I was not able to say this in class so I am posting this here weeks later.
In class when we discussed Judith Shklar’s book American Citizenship: The Quest for Inclusion, it got me thinking: do we as Americans not vote because citizenship is like a club? We do not vote because once voting is attained it loses its value immediately? This is an interesting argument, but one that I do not fully subscribe to.
Over the summer I had the pleasure of canvassing for Democratic candidates in neighborhoods all over the Phoenix area, six days a week, 8-10 hours a day; however, only about three-fourths of my time was spent canvassing. I also spent time registering voters in these neighborhoods because there were plenty of people eligible to vote, but a significant amount of people who were not registered. (And before someone jumps on my case, I willingly registered as many people who wished to be affiliated with the Republican party as I did people who wanted to be affiliated with the Democratic party) During my time canvassing I met many people and heard many ideas from them about politics in general; the people I want to highlight are those who were not registered to vote. In order to explain why I do not necessarily subscribe to Sklar’s argument, I am going to list off the most reasons I encountered from people who were not registered to vote and why that was.
1) I did not know how.
As I am not a professional, I cannot explain why this was the most common answer I heard. If I were to take an educated guess though, I would attest this to a lack of civic education. This may be anecdotal, but I encounter many people who are frighteningly unaware of who their civic leaders are and how the government works. Does this translate into people not voting? I think it is possible.
2) I am too busy, I just never got around to it.
I understand being busy. People have their own lives, they have kids, they work, etc. That is the only explanation I have and I do not really have a solution. I am in favor of making election day a national holiday, but if people are not registering they are still not voting. I do not know how more convenient I could have been, I was at their doorstep with the voter registration form and some told me they were still too busy. Should it be easier to register to vote? Maybe.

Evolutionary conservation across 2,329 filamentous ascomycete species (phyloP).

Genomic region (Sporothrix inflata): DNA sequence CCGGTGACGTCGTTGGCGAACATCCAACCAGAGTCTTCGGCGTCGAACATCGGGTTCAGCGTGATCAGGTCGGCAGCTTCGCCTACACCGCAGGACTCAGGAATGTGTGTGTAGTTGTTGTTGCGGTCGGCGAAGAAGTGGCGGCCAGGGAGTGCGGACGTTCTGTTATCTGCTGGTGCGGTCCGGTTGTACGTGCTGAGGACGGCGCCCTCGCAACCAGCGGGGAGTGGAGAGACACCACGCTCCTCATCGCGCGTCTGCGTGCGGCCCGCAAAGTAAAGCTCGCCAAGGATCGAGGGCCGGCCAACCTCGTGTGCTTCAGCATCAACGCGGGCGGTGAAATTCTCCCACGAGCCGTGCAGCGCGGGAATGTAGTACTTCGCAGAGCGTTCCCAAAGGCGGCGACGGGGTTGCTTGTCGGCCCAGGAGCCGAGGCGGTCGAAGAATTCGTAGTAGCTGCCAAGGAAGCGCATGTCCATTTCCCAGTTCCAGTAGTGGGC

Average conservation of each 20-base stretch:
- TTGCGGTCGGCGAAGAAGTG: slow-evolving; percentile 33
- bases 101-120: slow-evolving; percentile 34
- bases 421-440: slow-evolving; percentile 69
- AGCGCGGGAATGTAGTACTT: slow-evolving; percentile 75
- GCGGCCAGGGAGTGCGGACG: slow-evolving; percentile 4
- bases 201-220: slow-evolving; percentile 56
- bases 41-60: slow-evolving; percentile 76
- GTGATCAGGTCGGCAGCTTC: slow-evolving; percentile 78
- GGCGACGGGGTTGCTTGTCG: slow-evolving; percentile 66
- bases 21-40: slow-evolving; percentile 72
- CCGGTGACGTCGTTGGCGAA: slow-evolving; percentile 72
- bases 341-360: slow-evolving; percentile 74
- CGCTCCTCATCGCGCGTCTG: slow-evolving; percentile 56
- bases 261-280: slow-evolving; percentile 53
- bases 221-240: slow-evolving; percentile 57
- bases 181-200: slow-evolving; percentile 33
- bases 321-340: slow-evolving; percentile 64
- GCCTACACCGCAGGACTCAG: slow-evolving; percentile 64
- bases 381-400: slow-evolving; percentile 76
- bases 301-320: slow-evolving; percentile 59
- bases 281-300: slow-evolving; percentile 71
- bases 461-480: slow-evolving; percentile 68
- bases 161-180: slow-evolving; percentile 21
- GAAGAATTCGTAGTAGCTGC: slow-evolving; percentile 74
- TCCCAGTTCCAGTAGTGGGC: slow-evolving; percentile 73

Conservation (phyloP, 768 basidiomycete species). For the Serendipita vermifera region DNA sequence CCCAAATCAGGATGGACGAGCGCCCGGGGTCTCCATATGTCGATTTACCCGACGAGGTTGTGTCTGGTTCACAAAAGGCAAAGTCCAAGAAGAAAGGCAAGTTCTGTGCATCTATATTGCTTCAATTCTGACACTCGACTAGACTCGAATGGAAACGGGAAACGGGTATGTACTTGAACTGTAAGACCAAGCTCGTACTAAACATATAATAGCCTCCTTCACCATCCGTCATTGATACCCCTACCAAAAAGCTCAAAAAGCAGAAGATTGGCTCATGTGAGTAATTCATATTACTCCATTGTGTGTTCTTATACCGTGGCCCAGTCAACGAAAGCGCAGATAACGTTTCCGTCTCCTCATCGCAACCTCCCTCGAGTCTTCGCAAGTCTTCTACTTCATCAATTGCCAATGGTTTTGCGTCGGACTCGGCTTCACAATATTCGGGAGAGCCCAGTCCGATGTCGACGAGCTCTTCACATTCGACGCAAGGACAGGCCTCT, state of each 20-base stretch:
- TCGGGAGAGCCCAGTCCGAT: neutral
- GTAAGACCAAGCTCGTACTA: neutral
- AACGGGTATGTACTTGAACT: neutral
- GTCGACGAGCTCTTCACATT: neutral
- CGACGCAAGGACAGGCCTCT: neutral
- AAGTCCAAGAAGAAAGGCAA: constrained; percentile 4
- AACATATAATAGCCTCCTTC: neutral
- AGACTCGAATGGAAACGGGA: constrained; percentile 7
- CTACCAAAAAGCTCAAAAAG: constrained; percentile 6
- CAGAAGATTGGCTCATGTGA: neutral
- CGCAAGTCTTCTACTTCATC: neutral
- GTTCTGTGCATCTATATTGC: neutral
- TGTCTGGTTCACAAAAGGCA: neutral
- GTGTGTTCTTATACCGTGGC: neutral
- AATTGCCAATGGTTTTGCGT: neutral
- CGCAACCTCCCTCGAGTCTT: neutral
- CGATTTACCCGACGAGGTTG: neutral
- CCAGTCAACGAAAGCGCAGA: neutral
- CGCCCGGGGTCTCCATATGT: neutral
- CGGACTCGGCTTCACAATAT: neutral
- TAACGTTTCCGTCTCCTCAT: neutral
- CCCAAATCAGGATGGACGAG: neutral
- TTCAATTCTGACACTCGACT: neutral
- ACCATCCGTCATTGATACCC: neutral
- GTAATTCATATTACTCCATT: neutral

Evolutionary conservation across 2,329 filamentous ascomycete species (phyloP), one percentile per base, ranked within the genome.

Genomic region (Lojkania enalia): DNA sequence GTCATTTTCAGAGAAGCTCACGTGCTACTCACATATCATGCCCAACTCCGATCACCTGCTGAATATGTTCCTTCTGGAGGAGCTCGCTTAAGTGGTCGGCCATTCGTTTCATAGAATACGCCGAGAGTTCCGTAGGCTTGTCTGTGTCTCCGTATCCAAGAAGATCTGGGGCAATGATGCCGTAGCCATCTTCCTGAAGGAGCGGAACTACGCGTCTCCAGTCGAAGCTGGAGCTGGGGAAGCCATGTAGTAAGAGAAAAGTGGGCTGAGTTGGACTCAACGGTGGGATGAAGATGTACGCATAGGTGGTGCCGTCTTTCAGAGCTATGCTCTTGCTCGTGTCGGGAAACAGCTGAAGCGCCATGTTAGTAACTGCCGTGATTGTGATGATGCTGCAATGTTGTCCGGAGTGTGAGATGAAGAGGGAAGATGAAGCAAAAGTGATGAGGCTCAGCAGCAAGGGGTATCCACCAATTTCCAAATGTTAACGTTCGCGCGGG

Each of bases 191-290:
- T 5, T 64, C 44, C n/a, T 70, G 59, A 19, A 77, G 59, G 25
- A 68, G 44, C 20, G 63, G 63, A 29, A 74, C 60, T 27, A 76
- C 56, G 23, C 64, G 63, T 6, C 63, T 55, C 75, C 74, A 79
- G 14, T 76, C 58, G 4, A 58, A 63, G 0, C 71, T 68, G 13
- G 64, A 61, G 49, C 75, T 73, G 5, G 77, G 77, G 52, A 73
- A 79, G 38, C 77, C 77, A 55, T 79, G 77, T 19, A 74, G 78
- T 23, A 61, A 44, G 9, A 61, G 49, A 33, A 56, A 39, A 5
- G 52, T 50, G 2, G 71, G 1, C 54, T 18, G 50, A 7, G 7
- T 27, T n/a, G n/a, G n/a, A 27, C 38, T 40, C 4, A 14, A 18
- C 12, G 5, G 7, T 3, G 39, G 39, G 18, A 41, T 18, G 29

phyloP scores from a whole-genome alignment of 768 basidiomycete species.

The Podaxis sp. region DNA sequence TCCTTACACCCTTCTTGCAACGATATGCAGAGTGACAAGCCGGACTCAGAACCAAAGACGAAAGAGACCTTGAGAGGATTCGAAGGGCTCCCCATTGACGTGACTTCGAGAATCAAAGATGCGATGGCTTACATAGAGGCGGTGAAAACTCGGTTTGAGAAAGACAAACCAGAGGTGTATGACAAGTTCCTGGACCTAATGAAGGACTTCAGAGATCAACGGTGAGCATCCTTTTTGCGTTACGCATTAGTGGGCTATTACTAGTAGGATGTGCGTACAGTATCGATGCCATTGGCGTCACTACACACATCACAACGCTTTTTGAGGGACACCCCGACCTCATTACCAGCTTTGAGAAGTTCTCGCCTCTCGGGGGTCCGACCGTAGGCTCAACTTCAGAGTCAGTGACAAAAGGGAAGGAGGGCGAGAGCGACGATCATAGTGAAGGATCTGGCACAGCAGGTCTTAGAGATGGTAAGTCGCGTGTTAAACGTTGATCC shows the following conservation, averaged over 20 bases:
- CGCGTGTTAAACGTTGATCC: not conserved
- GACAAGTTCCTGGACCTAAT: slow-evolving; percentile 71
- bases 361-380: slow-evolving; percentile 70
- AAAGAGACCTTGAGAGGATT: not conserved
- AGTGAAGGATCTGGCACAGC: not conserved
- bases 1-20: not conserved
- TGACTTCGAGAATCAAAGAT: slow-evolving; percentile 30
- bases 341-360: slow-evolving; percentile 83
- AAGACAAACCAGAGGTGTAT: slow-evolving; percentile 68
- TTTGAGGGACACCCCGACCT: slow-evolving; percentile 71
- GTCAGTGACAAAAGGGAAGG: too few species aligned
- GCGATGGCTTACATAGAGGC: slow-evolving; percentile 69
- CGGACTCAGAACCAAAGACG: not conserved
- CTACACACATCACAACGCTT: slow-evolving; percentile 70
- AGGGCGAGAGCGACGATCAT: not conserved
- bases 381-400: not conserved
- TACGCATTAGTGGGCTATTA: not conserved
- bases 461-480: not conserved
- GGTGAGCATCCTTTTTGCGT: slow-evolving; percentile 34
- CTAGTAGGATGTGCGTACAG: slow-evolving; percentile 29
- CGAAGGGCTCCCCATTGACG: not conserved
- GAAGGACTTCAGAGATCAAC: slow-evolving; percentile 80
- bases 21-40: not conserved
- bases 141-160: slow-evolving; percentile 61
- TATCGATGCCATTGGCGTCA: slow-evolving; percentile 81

3) I have a general dissatisfaction with politics/government/current events.
This one especially baffled me. I was so upset with this election cycle and I was so concerned about the direction the Republican Party wanted this country to head towards that it inspired me to work harder to ensure my party wins as many elections as possible. I do not understand being so dissatisfied that one just shuts down and does not do anything. I can explain until I am blue in the face about why voting matters, but it was always to no avail.
The purpose of this blog post was to list off the reasons I heard while canvassing that people gave me as the reason they were not registered to vote. This experience is the reason why I am not so sure I believe Sklar’s argument. It is an interesting argument, but I think the reason for America’s staggeringly low voter turnout is more complicated than Sklar would have us believe. I welcome your own thoughts on why America does not vote.